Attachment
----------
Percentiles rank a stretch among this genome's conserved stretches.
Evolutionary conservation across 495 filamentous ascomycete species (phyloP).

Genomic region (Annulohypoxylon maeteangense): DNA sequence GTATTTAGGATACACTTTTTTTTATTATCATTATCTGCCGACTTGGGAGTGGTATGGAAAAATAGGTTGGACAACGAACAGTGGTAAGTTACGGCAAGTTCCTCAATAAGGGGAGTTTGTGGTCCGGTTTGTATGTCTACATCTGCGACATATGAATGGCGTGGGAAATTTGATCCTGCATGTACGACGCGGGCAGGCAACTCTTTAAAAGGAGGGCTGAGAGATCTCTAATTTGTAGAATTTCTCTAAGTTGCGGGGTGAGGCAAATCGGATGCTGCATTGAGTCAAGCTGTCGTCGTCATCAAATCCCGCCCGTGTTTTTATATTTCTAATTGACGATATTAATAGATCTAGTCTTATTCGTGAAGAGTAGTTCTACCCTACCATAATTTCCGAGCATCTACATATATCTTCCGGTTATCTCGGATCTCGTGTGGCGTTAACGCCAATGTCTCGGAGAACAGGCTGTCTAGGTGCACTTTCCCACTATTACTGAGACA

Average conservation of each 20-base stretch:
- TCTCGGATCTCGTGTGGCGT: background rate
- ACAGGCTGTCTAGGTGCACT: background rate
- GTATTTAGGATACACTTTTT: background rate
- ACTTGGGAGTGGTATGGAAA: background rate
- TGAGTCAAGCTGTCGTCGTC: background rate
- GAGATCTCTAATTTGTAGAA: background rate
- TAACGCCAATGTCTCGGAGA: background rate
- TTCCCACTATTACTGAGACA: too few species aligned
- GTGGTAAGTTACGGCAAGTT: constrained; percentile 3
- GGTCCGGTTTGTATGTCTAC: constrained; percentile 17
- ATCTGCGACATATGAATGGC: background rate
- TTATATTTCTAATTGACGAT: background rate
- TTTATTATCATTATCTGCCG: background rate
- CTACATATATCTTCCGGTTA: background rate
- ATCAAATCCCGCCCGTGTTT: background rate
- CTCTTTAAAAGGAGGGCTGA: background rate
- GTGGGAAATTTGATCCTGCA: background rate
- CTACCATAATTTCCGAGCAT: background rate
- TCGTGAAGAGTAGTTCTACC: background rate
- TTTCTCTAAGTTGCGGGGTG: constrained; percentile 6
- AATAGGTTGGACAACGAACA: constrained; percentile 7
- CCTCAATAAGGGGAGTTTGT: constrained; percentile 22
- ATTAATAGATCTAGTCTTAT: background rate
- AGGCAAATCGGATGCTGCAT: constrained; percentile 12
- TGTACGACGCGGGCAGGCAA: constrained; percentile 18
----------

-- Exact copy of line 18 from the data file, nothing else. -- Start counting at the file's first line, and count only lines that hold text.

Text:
- CTACATATATCTTCCGGTTA: background rate